William & Mary

Scientists expect evolutionary changes from loud and bright world

  • Review author:
    Review author:  John Swaddle is a professor of biology and a founding member of the Institute for Integrative Bird Behavior Studies. He gave the inaugural presentation in what became William & Mary's Tack Faculty Lecture Series.  Photo by Stephen Salpukas
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Humans take for granted the noise and lights associated with cities and other developments across the landscape. For other creatures, these noisy and bright conditions lead to changes in behavior and activity such as the timing or pitch of a bird song in the morning. Scientists have long recorded these changes and now seek to understand whether these altered environments are driving evolution itself.

In a review published in the journal Trends in Ecology and Evolution, an international group of ecologists and evolutionary biologists outlined the ways in which evolutionary responses to human-produced lights and noise might be measured and how researchers might separate evolutionary changes from changes in behavior that are not long-lasting.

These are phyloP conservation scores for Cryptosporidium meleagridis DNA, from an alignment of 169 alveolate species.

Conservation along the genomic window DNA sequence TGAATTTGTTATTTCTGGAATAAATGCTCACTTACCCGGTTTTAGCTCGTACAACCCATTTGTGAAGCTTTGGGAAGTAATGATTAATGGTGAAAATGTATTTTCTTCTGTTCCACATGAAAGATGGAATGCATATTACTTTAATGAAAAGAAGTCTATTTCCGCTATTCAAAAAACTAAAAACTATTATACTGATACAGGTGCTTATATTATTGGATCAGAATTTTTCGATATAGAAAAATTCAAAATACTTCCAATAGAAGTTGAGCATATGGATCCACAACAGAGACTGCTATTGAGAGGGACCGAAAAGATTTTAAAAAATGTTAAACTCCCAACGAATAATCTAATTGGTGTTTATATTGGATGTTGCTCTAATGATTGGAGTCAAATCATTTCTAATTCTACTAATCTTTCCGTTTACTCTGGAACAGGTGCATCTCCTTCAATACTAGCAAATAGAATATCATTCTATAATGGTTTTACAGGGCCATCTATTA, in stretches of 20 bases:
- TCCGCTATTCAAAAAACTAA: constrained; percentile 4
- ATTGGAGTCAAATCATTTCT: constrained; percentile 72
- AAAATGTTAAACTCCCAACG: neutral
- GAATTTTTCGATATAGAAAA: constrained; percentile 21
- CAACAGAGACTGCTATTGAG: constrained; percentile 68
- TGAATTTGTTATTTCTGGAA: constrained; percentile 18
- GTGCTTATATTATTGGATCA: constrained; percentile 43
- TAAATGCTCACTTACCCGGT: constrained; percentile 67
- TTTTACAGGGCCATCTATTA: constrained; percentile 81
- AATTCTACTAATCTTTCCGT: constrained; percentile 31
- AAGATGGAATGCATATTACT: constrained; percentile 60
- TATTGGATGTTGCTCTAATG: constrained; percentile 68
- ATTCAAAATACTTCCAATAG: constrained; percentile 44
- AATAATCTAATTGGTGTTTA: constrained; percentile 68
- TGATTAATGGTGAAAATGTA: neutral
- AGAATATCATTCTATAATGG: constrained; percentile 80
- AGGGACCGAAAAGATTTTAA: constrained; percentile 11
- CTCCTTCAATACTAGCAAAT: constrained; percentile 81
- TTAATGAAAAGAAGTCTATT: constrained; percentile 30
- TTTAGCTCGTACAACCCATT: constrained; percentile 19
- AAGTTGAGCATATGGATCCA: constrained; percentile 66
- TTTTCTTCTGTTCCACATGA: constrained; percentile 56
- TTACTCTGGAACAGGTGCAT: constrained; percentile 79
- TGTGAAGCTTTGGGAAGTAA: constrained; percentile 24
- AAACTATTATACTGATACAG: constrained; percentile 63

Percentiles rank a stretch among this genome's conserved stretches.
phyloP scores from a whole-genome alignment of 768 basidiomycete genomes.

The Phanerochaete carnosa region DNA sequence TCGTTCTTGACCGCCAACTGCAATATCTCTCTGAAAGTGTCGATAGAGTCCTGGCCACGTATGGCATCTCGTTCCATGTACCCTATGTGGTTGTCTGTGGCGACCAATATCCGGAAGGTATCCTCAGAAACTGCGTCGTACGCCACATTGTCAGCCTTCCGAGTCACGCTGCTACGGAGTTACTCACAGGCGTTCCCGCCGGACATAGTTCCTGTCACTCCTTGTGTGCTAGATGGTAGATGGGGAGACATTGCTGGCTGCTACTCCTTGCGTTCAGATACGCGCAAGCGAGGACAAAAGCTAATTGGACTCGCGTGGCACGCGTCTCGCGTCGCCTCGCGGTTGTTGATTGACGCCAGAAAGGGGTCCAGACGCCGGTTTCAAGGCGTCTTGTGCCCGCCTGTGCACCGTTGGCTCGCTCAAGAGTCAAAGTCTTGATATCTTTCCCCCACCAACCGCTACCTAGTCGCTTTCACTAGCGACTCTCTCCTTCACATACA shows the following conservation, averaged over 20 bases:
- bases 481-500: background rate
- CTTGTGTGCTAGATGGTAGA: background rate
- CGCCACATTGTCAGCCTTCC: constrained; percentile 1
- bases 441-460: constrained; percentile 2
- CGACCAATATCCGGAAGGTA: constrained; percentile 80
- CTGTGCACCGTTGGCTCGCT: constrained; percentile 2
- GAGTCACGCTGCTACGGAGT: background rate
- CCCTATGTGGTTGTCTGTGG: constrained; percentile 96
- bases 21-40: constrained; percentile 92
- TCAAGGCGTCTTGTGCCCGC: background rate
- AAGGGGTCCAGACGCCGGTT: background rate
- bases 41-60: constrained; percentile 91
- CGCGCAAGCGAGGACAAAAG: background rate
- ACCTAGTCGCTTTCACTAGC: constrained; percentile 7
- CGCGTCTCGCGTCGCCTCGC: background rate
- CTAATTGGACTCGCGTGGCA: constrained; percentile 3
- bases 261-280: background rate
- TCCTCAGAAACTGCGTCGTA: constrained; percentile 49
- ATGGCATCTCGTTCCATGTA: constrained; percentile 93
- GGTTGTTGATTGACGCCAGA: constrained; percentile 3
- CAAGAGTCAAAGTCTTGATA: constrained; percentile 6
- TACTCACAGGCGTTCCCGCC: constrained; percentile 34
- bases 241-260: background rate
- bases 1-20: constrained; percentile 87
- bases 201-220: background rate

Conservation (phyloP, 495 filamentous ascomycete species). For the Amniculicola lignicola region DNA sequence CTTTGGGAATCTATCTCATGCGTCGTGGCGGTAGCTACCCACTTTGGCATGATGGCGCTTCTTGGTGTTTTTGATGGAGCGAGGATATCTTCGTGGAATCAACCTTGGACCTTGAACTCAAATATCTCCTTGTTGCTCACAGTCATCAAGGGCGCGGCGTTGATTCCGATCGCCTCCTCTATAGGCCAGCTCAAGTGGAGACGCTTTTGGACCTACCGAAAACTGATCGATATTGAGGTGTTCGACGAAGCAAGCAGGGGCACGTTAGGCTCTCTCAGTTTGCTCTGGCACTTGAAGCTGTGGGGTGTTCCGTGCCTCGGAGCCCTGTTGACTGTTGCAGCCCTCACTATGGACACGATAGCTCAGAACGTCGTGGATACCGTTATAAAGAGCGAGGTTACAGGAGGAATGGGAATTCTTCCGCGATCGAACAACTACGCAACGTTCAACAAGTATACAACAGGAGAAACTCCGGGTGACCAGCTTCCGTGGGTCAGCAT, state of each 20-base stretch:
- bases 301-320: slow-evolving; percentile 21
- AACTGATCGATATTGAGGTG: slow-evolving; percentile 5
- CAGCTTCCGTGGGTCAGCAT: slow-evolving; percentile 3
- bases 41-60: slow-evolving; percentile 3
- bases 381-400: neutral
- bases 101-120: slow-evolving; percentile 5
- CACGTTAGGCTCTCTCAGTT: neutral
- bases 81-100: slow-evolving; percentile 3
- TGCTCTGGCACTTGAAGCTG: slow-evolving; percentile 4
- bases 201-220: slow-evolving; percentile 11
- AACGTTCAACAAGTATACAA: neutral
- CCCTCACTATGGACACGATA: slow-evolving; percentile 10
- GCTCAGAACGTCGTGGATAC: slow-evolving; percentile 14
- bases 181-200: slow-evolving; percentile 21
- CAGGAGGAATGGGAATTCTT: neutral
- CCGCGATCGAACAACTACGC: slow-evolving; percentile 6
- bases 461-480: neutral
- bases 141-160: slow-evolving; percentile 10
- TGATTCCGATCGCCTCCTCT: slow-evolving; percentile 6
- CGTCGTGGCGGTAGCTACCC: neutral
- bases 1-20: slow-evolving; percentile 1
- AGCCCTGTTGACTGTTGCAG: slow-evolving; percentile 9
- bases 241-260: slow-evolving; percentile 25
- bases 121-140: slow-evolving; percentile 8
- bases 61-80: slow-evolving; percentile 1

“It would be surprising if the widespread and enormous transformation of the visual and acoustic environment, associated with humans’ buildings and traffic, did not leave its mark through evolutionary selection on species of wildlife,” said John Swaddle, professor of biology at William & Mary. Swaddle is lead author of the study, along with Professor Clinton Francis of California State Polytechnic University, San Luis Obispo.

“We see some intriguing examples suggesting evolutionary change and use this paper to propose a research agenda in this field,” Swaddle said. “We want to know whether wildlife can evolve fast enough to cope with the rapid environmental change caused by humans.”

The research team collated many examples of behavioral responses to human-produced light and sound and linked these with heritable characteristics that might be investigated.

“Almost no corner of the Earth has escaped from human-produced light and noise,” said co-author Travis Longcore of the University of Southern California. “Understanding how these stressors shape evolution can help us to devise programs to protect species and habitats wherever such impacts are found.”

The piece, “A framework to assess evolutionary responses to anthropogenic light and sound,” is published in the journal Trends in Ecology and Evolution.

From a release submitted by the authors.